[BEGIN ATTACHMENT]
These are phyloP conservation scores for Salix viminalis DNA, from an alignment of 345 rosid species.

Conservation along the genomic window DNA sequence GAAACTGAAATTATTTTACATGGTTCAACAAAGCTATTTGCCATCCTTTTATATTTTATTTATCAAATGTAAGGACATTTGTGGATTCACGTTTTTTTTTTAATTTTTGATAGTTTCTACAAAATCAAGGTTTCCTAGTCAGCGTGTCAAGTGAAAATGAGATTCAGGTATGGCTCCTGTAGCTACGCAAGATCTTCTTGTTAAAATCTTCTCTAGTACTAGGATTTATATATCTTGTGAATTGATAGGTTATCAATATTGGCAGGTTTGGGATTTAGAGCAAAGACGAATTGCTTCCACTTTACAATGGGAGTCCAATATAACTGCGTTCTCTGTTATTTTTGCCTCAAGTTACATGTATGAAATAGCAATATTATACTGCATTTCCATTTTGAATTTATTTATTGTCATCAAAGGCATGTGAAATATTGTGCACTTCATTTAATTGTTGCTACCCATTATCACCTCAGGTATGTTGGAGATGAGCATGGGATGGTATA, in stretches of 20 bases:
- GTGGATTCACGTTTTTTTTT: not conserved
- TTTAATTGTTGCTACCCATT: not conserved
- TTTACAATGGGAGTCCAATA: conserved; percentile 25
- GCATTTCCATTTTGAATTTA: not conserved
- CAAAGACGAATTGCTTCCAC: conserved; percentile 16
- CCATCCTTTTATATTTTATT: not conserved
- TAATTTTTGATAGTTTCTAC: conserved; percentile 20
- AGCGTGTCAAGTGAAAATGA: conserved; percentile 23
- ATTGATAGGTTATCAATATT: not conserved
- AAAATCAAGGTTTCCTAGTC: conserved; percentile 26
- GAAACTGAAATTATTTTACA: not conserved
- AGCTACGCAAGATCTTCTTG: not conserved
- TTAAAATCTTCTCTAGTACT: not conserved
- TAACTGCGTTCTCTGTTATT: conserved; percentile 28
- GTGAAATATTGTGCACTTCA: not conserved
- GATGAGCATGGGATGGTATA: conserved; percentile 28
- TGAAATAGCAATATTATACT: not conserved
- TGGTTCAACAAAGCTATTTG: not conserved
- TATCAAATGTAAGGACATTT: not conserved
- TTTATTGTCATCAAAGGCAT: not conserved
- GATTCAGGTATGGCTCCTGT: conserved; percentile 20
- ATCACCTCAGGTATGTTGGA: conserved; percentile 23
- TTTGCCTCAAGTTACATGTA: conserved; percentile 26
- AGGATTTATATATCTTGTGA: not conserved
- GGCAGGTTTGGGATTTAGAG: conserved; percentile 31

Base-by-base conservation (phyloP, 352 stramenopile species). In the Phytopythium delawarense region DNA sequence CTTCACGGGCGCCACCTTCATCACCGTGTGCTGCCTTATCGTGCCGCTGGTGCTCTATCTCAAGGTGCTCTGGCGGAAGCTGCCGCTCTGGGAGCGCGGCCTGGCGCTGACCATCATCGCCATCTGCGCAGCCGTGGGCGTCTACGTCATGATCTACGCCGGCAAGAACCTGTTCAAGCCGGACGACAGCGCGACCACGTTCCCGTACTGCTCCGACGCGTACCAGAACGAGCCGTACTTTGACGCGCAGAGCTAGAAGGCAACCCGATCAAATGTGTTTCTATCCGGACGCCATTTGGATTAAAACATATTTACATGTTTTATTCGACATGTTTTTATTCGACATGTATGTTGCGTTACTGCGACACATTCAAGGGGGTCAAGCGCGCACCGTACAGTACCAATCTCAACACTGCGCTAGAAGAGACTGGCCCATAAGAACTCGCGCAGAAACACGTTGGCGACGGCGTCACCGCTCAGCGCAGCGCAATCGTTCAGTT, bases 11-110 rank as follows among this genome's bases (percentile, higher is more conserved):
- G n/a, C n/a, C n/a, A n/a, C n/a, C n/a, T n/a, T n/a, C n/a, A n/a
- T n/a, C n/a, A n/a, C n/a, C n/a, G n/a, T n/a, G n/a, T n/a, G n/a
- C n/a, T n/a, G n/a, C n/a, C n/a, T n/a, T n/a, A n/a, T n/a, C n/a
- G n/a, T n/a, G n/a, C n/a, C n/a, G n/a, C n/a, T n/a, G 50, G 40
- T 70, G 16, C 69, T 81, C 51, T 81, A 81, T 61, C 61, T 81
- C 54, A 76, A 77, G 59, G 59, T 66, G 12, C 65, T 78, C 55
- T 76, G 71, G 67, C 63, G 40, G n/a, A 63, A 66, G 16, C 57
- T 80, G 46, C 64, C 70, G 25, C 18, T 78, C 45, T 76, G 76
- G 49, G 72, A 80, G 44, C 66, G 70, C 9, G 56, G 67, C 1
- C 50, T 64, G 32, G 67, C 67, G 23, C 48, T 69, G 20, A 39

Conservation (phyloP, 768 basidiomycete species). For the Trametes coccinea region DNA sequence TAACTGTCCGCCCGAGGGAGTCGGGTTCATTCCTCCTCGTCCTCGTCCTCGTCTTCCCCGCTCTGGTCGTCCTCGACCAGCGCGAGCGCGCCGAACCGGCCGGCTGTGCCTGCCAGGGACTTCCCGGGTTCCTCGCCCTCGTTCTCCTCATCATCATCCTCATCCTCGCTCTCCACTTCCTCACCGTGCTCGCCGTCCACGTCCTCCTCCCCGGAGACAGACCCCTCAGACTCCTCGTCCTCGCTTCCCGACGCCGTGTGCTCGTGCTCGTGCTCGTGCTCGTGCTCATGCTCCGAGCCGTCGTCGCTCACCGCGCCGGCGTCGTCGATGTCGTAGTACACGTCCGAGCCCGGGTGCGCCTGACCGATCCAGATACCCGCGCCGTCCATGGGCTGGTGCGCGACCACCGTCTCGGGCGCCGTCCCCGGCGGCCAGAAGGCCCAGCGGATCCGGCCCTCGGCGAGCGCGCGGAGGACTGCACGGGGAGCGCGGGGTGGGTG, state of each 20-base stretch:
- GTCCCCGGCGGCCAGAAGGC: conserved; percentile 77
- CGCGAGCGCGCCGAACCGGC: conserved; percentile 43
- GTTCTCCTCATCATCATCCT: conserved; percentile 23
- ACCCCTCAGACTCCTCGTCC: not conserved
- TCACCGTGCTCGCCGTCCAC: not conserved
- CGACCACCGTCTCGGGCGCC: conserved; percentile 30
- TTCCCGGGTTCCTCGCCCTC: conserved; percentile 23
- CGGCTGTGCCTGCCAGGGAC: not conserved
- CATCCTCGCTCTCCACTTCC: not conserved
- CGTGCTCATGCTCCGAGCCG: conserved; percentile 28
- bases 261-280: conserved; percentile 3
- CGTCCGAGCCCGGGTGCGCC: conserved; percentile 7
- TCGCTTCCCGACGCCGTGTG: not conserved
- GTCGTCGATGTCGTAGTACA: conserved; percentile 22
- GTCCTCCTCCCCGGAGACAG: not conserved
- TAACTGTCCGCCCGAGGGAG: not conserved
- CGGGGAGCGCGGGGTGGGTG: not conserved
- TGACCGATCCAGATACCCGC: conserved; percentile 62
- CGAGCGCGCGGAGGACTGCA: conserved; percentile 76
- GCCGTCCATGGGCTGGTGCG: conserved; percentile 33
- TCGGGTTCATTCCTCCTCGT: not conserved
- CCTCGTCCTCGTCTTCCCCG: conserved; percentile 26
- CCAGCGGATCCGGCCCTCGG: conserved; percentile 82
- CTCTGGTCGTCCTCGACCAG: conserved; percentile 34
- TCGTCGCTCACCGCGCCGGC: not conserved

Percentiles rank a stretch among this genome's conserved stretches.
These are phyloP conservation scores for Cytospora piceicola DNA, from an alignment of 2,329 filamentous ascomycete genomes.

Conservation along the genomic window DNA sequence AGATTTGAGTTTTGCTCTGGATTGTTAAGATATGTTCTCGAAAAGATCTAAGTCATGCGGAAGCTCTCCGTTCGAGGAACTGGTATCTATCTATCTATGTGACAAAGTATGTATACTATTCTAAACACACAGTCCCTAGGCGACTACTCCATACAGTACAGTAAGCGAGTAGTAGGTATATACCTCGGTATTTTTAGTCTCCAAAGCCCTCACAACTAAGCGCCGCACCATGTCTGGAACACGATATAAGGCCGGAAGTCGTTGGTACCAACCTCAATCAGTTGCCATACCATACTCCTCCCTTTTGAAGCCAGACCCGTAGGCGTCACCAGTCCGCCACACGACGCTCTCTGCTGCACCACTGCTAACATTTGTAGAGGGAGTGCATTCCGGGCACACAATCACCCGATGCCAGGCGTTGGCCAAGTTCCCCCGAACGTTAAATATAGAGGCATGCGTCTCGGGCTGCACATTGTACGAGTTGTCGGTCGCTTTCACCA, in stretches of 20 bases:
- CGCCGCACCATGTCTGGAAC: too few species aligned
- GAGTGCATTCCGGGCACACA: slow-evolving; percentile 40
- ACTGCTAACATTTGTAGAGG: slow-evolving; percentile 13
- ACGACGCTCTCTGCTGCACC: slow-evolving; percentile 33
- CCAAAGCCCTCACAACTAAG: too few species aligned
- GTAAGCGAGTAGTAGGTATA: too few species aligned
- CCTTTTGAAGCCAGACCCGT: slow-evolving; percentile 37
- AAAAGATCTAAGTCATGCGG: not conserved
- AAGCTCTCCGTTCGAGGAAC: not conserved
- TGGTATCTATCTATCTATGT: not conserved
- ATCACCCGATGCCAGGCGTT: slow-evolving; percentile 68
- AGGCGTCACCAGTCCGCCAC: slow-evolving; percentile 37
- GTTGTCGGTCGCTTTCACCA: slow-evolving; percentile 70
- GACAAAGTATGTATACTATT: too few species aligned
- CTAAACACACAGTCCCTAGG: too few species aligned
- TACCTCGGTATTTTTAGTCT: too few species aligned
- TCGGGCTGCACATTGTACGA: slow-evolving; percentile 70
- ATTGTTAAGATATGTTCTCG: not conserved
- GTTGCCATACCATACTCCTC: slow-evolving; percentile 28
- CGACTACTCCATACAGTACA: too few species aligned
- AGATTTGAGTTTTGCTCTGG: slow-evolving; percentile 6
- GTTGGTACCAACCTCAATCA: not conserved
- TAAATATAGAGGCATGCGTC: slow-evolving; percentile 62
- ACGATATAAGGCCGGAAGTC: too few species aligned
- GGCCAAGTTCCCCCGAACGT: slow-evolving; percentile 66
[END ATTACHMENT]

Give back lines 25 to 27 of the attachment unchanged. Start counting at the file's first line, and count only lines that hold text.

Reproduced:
- TTTGCCTCAAGTTACATGTA: conserved; percentile 26
- AGGATTTATATATCTTGTGA: not conserved
- GGCAGGTTTGGGATTTAGAG: conserved; percentile 31